Lieberman, however, chastised his fellow Senators who were critical of Thomas’s rabid adherence to “Natural Law”, parting company with most liberal and constitutional scholars by giving aspects of it some endorsement. In Thomas’s view, Natural Law can apply to two other areas: abortion and separation of powers. Thomas openly endorsed a Heritage Foundation white paper that used a Natural Law approach to argue that a fetus was entitled to the full protection of the Constitution from the moment of conception.
An Abortion Litmus Test: Schizophrenia Rules
During Thomas’s confirmation hearings, questions arose over whether he had given assurances to his Bush administration vetters that he would join Scalia in attempting to overturn Roe. Lieberman attacked any such inquiries into the matter saying “I take Judge Thomas at his word, given under oath, that he has not reached a conclusion on the legal issues underpinning Roe versus Wade.” “Those who doubt that and assume he has passed a White House litmus test on the issue also have to assume that the next nominee would face the same testing . . . I find myself in the minority in suggesting that Judge Thomas and other nominees should express fewer, rather than more, opinions on controversial constitutional cases that have been heard by the Court, or are likely to be heard by the Court.” Due to pressure from Ralph Nader, Lieberman ultimately voted against Thomas’s nomination.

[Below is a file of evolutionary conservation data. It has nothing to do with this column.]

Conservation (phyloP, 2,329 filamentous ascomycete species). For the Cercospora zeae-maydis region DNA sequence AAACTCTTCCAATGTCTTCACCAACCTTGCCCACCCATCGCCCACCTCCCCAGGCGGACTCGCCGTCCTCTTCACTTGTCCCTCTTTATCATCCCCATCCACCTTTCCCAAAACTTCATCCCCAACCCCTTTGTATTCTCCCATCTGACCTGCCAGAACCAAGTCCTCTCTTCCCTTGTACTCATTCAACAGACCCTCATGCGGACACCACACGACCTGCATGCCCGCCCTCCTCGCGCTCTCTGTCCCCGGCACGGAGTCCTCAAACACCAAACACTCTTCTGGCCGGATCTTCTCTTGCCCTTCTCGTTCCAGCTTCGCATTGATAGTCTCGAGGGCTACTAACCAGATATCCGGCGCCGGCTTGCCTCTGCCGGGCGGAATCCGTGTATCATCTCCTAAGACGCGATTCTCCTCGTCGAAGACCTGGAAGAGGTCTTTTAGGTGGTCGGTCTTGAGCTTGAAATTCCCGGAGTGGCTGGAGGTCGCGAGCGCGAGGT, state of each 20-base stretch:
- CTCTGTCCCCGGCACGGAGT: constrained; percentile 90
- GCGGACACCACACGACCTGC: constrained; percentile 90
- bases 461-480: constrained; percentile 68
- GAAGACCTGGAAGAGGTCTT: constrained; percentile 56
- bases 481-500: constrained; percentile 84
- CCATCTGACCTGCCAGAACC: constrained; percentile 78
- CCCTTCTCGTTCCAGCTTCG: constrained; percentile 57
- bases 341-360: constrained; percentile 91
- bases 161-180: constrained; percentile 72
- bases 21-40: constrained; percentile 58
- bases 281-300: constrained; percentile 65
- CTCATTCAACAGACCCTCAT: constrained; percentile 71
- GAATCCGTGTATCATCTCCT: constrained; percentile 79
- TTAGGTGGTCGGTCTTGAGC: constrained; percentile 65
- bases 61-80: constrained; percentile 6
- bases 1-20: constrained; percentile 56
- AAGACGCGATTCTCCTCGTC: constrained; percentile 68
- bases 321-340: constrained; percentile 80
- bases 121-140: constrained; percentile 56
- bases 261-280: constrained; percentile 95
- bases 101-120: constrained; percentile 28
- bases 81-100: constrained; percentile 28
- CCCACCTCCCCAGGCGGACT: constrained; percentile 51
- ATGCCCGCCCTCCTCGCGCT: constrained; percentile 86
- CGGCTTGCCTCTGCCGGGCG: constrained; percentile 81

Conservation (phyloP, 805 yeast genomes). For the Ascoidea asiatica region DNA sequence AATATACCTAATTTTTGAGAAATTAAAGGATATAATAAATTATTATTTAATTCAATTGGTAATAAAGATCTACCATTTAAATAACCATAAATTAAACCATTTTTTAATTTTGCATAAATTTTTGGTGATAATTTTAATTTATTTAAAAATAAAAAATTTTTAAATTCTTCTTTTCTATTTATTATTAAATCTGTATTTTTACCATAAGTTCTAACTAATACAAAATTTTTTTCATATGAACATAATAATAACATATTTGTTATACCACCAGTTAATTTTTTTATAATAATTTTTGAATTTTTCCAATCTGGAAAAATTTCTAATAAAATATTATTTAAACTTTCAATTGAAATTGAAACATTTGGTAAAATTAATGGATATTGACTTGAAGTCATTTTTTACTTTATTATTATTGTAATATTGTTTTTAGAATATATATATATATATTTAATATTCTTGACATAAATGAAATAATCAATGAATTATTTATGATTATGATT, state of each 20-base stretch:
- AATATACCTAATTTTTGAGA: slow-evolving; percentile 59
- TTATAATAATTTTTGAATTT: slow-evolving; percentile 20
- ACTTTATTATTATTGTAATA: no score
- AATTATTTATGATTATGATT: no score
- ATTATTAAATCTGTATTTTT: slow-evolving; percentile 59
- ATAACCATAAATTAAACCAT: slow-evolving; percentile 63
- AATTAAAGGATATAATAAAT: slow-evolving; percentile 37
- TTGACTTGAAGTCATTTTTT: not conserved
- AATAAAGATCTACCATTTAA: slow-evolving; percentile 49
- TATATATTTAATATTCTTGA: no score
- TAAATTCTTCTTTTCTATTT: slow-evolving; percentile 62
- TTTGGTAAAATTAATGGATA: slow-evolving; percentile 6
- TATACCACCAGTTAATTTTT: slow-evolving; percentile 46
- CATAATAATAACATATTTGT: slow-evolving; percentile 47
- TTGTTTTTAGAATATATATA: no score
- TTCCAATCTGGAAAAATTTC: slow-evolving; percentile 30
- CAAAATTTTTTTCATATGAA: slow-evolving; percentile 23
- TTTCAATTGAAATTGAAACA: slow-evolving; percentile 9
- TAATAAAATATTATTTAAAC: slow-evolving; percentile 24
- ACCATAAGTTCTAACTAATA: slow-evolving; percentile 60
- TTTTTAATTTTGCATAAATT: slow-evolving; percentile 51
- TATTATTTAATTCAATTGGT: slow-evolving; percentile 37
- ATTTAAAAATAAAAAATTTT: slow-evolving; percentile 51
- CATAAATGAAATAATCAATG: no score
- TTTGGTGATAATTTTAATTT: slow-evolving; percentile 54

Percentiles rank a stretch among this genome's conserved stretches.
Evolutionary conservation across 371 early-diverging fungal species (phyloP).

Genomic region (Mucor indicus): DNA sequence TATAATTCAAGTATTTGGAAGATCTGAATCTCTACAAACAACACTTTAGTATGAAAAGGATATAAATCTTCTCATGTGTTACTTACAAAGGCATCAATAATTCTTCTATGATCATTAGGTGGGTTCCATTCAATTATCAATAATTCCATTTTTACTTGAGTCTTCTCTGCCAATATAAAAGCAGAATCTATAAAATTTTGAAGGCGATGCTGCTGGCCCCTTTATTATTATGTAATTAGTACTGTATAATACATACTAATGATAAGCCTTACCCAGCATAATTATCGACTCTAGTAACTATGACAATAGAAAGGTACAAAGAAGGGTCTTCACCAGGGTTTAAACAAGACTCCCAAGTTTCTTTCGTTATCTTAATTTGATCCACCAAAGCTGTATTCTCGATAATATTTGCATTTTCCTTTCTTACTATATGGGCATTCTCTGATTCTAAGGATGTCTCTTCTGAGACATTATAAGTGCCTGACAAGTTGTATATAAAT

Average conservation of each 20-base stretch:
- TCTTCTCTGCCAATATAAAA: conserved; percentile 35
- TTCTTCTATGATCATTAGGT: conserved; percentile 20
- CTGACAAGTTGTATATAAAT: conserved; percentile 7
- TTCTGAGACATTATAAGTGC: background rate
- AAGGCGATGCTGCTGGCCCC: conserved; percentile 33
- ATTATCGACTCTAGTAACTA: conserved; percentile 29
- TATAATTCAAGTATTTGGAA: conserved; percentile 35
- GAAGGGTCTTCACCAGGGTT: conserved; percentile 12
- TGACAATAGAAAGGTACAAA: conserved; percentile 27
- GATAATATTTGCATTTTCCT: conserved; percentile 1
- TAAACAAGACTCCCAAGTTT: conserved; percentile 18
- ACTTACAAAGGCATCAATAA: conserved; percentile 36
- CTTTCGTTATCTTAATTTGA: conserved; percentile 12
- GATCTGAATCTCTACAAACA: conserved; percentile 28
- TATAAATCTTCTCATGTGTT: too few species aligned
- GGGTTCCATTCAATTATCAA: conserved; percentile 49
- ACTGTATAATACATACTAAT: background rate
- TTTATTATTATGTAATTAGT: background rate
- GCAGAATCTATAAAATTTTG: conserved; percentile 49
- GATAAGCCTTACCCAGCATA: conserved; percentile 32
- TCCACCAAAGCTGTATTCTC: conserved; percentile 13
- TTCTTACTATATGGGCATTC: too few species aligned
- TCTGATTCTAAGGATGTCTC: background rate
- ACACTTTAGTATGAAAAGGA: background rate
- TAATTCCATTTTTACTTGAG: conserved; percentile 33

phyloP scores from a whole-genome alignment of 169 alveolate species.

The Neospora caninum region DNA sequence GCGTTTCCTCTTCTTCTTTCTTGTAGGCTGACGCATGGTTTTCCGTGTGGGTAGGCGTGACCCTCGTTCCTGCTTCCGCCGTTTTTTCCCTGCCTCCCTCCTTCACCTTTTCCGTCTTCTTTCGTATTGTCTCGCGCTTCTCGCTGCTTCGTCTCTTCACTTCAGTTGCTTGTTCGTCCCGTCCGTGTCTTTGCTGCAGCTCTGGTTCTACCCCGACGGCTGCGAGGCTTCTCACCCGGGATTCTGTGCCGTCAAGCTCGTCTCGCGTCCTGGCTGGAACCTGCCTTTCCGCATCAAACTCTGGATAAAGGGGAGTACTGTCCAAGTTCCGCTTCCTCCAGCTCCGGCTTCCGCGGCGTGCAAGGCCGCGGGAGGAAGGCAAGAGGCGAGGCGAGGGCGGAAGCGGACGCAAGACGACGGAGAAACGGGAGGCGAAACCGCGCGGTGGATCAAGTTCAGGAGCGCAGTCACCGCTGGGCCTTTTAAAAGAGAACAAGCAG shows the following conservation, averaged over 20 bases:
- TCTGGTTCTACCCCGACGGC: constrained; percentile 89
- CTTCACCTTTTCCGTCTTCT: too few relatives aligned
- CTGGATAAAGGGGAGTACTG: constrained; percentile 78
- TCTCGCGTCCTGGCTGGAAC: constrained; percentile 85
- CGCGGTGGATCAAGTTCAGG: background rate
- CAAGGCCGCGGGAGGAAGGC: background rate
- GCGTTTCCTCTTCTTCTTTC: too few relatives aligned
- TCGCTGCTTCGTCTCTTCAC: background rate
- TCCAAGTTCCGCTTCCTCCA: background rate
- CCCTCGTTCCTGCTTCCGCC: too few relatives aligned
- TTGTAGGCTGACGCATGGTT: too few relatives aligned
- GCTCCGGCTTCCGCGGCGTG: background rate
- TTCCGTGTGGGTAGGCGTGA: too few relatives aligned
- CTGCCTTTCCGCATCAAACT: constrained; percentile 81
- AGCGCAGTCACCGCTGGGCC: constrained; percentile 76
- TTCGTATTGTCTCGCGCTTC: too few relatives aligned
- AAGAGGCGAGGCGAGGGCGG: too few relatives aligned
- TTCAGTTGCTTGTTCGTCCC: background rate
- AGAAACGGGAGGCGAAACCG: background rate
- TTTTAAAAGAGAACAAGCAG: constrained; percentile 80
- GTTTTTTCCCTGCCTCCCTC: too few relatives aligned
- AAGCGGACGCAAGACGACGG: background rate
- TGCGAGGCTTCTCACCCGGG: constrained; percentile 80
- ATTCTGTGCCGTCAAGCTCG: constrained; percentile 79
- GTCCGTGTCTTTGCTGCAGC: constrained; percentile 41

Despite Lieberman’s objections to applying litmus tests to judicial nominees, Gore clearly implied in the “debates” with Bush that he would only select justices who would uphold Roe. Coming from such a shameless prevaricator like Gore, the question arises whether or not he is really serious. During the 1992 campaign, VP candidate Gore was asked on a number of occasions if he supported a litmus test on abortion. The man was simply incapable of giving a straight answer, and his contortions are instructive today. What follows is an exchange between Gore and ABC Television’s “This Week with David Brinkley” host George Will (July 12, 1992):
Will: Yes, Senator, touching the abortion issue from another
tangent, Mr. Clinton has said that nominees that he would make to the Supreme